Census Tweaks Its 2020 Count Plans Due To The Pandemic

Voting rights primer
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The Census Bureau is continuing to adjust its operations in light of the coronavirus outbreak. On Saturday, the Bureau announced it was extending its freeze on in-person operations until at least April 15, after previously delaying them until April 1. Here are some of the other tweaks COVID-19 has forced the Bureau to make to its survey plans, via a chart created by NALEO:

  • The deadline for self-response to the survey has been extended from the end of July to mid-August.
  • Its initial round of non-response follow up has been pushed back until at least May 7.
  • The Mobile Questionnaire Assistance program won’t begin until at least mid-April, a delay from the original plan to launch the program at the end of March.

Lawsuit Seeks To Loosen WI’s Mail-In Ballot Requirements: As the pandemic ushers in a major expansion of absentee voting, voting rights advocates have sued Wisconsin to relax one of the requirements the state’s imposes on mail-in ballots. Specifically, Wisconsin mandates that absentee voters get a witness to sign their mail-in ballots. A lawsuit filed Tuesday by the League of Women Voters of Wisconsin alleges that this requirement places a major obstacle on people who live alone, especially older people or those with medical conditions that keep them homebound. Those concerns are only exacerbated by the need to self-isolate during the COVID-19, the League said.

Delaware, Rhode Island Postpone Primaries: Add Delaware and Rhode Island to the list of states that have delayed their presidential primaries due to the outbreak. The states’ primary will now take place on June 2, instead of April 28, Delaware Gov. John Carney (D) and Rhode Island Gov. Gina Raimondo (D) both announced last week.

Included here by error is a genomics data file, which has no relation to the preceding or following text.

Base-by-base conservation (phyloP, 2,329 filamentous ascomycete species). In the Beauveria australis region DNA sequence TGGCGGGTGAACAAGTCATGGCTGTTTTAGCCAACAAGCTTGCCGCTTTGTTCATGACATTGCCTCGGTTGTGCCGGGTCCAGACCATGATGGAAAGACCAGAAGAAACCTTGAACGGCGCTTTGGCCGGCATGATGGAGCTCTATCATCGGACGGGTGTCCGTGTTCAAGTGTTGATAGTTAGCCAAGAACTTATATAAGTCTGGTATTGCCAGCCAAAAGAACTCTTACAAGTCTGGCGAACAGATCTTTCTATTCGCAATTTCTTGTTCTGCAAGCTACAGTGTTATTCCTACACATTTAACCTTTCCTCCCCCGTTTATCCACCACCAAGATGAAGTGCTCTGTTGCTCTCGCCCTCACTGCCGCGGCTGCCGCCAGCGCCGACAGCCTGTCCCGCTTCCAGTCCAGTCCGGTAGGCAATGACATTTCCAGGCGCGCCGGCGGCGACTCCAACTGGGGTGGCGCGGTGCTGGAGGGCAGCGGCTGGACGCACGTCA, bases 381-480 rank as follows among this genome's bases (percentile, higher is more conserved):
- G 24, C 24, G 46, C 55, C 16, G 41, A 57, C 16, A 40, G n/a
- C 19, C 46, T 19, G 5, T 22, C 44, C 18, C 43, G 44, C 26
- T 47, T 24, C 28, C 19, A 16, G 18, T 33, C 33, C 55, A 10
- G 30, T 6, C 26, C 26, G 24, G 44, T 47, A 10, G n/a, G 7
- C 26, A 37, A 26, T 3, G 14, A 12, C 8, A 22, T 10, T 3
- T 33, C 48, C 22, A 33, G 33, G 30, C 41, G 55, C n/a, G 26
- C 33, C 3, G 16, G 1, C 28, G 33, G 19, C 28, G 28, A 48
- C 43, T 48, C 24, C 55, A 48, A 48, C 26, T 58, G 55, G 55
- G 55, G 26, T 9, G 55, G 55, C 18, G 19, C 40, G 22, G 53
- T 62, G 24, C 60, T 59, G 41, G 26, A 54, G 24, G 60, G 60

Intra-GOP Clash Erupts Over Mail-In Voting Expansion In Ohio: Ohio’s GOP legislature passed a bill expanding absentee voting in the state, but not without adding some obstacles that have drawn the criticism of voting rights advocates and even Republican secretary of state Frank LaRose. Under the proposal put forth by LaRose, the state would have automatically sent out postage-paid applications for absentee ballots to all registered voters who had not voted in the primary yet. Instead, however, the bill passed by lawmakers will have LaRose’s office designing and sending out postcards making voters aware of the option to vote absentee. The voters would then need to obtain a ballot application by either printing the application out themselves or requesting that their local election officials send them one. LaRose and others have raised concerns that the extra steps — which also include the voter getting postage for her absentee ballot application — will make it extremely difficult to turn around the entire process in time for the new April 27 primary deadline.

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